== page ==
When I teach creative writing, like everyone else who who’s ever taught it, I constantly remind my students of the old adage “show, don’t tell.”
“Don’t tell us you hate your ex-boyfriend, show us that using scene, and voice, and image, and setting,” I say. “Dramatize!”
I repeat the words of one of my former teachers: “Nothing is less beautiful than beautiful”–the word is so abstract, so entirely subjective, to describe something as simply “beautiful” doesn’t tell us anything concrete.
When we study nonfiction, I tell them they’re allowed to show and tell: I read to them from an essay by Philip Lopate about the importance of reflection and tell them something I learned from a different professor: that the story is not as interesting as the sense the author makes of the story. (Whatever that means–like any platitude, it’s imperfect, and not always true.)
Lately I’ve been thinking about how this applies in life. Because I want people to show me their feelings–love, hate, whatever–but I also want them to tell me. For reasons I can’t explain, I need the reassurance that comes not just from affection, from meaningful actions, but from being told: from the statement “I love you.”
“You need something more detailed,” D observed when we had the conversation. More detailed, he meant, than the gestures and behaviors that signify love: I need the words themselves.
But the thing is that, just as there is nothing less beautiful than beautiful (or something–again, the platitude thing), there is nothing less detailed than the word “love.” I can’t think of a concept more abstract, of a notion more elusive, of an idea that means more things to as many people. Married people say “I love you” and then cheat on their spouses. Parents say “I love you” and neglect their children.
And who are we to say they didn’t mean it? That the way in which they love precludes lusting for others, or allowing selfishness to supercede?
Someone once told me that she still loved her husband even while she had an affair with someone else: that her love for him became different, more like loving a sibling. I believed her. Who am I to argue that you can’t love more than one person at once, in different ways? Even in the same way?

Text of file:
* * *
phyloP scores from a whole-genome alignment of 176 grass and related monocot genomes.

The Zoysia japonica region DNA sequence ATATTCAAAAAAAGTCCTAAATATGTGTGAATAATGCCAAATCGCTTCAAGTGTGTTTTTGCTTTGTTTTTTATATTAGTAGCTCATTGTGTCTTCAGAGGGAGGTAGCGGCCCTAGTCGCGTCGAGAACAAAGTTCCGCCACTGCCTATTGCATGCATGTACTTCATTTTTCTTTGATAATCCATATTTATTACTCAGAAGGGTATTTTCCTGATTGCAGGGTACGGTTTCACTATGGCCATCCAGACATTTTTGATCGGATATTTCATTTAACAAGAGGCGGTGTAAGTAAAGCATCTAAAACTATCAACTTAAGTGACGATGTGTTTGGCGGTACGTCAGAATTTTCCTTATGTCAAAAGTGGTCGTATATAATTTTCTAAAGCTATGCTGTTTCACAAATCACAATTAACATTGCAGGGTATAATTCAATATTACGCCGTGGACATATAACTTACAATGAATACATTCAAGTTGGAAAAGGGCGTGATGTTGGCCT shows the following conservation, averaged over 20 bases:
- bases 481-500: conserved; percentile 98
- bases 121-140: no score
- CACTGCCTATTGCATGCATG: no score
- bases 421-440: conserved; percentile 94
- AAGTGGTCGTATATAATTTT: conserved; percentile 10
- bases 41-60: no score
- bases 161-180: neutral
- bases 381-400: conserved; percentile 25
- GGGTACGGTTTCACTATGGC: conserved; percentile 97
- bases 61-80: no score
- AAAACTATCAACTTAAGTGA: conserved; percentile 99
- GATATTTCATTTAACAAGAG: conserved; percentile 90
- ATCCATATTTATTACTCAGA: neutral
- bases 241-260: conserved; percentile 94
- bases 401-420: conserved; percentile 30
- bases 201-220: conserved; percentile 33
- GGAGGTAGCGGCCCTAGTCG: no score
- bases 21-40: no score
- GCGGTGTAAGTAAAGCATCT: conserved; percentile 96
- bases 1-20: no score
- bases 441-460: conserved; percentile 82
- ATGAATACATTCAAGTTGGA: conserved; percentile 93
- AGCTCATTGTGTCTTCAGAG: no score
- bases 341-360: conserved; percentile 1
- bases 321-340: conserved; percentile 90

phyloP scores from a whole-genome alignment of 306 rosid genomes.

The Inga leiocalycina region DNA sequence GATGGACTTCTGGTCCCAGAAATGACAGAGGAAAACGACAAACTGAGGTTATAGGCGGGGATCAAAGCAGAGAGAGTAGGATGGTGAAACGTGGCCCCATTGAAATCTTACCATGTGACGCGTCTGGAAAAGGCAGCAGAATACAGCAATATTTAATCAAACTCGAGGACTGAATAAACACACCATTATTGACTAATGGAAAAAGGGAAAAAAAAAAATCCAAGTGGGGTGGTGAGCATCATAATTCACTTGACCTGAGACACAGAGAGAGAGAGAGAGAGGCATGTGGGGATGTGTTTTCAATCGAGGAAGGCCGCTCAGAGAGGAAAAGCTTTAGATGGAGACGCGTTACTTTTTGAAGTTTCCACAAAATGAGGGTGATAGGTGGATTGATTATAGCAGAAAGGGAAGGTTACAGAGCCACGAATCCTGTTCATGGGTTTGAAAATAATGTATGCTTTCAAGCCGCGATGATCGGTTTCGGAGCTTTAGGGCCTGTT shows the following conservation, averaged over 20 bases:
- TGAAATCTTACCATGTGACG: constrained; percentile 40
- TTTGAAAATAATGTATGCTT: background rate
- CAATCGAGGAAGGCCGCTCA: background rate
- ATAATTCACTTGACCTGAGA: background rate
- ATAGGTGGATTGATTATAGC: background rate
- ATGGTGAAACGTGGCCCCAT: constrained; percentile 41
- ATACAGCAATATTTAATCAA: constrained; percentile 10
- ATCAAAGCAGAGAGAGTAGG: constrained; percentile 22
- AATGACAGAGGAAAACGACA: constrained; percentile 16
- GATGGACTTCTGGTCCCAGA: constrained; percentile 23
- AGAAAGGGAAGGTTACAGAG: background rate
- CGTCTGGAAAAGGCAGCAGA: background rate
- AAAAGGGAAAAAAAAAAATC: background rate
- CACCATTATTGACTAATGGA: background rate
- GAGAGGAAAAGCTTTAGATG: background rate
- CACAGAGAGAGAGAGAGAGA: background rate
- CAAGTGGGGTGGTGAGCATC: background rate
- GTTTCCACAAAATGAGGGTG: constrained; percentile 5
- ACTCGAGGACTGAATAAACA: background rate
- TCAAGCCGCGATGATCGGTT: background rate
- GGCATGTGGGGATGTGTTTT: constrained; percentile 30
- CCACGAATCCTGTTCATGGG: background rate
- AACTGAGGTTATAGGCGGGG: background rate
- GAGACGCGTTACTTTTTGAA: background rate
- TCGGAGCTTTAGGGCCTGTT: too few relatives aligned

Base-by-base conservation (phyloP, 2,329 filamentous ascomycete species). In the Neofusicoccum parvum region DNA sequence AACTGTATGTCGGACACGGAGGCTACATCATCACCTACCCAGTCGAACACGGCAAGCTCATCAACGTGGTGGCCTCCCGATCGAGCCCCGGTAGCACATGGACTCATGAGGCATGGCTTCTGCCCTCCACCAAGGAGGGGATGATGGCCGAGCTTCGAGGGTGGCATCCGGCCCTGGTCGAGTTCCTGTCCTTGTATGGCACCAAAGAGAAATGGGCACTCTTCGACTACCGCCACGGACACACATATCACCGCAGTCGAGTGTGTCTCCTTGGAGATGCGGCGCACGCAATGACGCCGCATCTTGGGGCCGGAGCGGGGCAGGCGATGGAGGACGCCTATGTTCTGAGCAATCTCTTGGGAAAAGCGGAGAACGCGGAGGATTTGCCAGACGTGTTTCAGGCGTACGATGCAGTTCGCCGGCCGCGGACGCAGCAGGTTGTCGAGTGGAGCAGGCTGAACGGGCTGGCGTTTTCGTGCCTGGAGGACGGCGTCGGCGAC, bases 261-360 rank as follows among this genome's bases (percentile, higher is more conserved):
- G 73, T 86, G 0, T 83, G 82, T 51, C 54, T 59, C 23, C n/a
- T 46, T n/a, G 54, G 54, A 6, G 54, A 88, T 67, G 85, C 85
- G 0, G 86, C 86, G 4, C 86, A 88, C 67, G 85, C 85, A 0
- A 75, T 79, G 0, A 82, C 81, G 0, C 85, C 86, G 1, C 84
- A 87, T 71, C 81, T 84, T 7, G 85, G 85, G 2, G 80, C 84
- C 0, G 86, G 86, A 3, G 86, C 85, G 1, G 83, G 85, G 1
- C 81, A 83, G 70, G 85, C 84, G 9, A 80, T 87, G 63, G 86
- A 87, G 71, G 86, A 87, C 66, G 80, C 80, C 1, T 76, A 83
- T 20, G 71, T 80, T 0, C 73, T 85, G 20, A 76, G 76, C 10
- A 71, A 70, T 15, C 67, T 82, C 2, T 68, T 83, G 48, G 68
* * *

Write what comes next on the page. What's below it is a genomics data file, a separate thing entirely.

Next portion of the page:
Recently I had a conversation with four women on the subject: to each of us, it meant something different. I’m not sure what, specifically, it means for me when I say “I love you.” I think it means “I care about you a great deal, and I want you to know.” It doesn’t signify any sort of commitment or certainty. I’ve read that love should be a decision, not just a statement of emotion: that to truly love someone means you have committed, that you’ve decided to put that person first. To place their needs above years. I get that.
But I also can’t separate myself from the emotional significance. And it puzzles me to feel so attached to a phrase with such unclear meaning. Isn’t it so much more profound, so much more revealing, to show someone how you feel instead of telling them? Aren’t there specific actions–a kiss of the neck, a squeeze of the thigh, a sincere gaze–more powerful than the abstract words?
They should be. But I’m not sure they are. I tell my students they’re allowed to “tell” in nonfiction because it’s not enough to show readers what happened: you have to tell readers its’ significance–its’ specific significance to you. There are things that readers, that all of us, can infer. But there are also things we can’t–at least not reliably.
And maybe it’s the same in relationships: I think that those gestures of affection mean a certain thing, but I’m not sure they mean the same thing to the person giving them. I want them to tell me.
So the words alone and the gestures alone are both unsatisfying. But together, are they, even? It seems like the desire for both, for either, represents that for something we can’t ever truly find in relationships: certainty.
Amend that: we can’t every, truly, find it. But we can try.